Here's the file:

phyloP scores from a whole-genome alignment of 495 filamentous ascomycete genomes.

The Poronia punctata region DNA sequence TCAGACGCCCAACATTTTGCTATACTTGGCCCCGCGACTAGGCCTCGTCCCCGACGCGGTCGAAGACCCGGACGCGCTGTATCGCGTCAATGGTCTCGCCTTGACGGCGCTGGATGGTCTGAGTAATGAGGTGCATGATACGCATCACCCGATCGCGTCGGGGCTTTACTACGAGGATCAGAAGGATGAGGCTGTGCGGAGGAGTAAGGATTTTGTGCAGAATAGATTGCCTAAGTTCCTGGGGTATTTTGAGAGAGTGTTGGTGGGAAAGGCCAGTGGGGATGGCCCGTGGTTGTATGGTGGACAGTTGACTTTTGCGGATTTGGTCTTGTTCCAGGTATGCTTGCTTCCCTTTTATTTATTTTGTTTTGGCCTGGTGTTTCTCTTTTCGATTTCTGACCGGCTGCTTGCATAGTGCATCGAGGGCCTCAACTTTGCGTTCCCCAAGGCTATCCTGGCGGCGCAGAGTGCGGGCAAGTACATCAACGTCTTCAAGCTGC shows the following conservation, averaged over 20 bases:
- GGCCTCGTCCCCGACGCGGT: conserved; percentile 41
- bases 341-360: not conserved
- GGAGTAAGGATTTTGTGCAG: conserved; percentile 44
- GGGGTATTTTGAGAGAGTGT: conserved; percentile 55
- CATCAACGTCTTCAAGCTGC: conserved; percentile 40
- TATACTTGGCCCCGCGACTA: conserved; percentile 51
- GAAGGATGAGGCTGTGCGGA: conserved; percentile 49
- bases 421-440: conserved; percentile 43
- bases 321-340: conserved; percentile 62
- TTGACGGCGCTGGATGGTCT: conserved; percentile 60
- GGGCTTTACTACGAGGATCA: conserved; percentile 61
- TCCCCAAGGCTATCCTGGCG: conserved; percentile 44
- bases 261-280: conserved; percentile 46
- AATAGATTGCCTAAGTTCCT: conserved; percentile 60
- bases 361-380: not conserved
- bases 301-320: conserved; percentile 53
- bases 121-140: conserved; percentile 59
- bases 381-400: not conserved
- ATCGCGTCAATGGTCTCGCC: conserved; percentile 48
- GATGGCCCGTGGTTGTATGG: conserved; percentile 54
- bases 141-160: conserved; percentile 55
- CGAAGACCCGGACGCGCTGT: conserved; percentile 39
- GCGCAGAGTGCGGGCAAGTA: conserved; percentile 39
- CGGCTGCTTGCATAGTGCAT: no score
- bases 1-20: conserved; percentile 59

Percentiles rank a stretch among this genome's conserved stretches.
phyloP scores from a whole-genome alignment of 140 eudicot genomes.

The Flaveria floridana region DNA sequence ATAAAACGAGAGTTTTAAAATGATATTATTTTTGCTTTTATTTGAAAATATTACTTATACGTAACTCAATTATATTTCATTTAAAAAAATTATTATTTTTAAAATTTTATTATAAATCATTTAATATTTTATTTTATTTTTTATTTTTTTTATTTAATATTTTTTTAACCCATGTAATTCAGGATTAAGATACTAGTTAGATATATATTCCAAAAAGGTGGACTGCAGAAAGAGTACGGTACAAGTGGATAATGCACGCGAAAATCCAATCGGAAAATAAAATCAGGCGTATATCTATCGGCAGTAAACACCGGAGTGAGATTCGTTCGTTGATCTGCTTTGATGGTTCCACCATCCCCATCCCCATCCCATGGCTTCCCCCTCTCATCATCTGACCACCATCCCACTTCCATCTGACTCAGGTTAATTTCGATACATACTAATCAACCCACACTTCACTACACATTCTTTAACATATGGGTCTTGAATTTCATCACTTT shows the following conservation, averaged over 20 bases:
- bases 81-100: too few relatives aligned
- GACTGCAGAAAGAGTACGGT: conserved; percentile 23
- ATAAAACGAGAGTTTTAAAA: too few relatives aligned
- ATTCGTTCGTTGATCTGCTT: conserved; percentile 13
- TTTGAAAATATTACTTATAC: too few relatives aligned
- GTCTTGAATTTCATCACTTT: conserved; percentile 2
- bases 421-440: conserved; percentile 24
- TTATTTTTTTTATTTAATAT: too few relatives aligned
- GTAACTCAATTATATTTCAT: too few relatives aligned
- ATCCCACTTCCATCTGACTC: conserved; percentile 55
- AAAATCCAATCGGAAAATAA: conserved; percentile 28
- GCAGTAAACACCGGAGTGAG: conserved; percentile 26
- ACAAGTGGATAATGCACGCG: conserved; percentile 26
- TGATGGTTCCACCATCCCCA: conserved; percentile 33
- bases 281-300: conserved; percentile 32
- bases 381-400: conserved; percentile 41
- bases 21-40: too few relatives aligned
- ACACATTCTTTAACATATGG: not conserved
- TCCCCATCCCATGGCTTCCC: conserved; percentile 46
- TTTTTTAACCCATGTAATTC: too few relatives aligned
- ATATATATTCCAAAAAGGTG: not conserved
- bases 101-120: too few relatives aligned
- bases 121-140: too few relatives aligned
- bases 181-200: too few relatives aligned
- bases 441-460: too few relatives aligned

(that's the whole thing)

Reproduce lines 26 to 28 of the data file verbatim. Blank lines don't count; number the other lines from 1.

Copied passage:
- CGGCTGCTTGCATAGTGCAT: no score
- bases 1-20: conserved; percentile 59

Percentiles rank a stretch among this genome's conserved stretches.